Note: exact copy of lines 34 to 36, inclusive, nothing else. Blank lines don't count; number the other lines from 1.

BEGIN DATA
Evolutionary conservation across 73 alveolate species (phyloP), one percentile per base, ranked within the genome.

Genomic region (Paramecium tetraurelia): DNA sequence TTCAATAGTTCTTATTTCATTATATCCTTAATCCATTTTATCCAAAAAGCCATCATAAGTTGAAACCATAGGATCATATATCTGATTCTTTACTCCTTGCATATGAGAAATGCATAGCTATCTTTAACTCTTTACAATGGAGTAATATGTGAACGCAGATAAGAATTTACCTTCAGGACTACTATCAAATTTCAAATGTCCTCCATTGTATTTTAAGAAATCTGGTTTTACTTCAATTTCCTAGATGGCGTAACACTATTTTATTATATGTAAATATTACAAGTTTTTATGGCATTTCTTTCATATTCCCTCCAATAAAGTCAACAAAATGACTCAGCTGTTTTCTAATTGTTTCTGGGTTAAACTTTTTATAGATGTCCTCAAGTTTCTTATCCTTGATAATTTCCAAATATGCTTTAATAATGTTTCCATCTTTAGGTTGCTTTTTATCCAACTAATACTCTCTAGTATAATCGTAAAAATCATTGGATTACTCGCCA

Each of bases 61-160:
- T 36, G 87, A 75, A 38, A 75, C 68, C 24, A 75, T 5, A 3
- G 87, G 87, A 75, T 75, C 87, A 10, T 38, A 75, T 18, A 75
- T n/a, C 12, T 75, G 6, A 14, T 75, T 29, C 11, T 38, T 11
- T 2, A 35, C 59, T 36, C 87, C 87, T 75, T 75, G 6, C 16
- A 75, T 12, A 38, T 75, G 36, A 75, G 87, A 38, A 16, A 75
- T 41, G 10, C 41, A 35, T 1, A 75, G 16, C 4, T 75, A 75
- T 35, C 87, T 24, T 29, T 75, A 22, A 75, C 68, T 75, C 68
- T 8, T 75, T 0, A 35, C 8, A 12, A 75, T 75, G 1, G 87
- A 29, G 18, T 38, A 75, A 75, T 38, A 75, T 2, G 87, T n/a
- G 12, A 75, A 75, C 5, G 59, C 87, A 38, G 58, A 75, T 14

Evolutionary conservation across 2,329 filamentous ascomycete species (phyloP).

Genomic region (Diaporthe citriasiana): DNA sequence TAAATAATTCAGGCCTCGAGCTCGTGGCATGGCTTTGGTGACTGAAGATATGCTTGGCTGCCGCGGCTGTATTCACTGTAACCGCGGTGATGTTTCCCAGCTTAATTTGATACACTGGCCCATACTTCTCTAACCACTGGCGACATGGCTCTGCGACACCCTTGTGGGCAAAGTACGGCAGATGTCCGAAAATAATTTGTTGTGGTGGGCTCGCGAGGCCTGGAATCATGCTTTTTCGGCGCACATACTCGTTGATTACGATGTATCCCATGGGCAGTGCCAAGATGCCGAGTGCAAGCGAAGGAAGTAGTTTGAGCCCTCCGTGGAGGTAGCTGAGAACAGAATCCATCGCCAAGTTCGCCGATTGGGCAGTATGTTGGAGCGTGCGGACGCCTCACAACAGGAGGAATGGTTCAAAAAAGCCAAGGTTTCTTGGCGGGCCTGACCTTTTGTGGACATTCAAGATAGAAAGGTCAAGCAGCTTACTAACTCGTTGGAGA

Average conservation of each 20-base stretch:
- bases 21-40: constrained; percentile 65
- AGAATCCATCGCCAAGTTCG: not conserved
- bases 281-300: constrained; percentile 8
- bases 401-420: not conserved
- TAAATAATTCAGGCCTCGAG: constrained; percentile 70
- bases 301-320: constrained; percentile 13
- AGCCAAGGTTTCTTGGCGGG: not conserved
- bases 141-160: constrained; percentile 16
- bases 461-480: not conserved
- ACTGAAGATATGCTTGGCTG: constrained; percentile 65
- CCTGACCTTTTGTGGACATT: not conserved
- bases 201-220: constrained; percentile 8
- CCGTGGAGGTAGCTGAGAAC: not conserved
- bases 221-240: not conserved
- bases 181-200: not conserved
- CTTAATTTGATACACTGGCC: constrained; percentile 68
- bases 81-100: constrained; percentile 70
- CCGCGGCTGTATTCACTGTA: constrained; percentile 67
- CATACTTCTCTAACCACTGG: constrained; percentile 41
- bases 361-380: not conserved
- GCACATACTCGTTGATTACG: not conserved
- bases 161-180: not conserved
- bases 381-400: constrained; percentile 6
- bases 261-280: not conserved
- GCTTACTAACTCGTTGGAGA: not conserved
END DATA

- CCGCGGCTGTATTCACTGTA: constrained; percentile 67
- CATACTTCTCTAACCACTGG: constrained; percentile 41
- bases 361-380: not conserved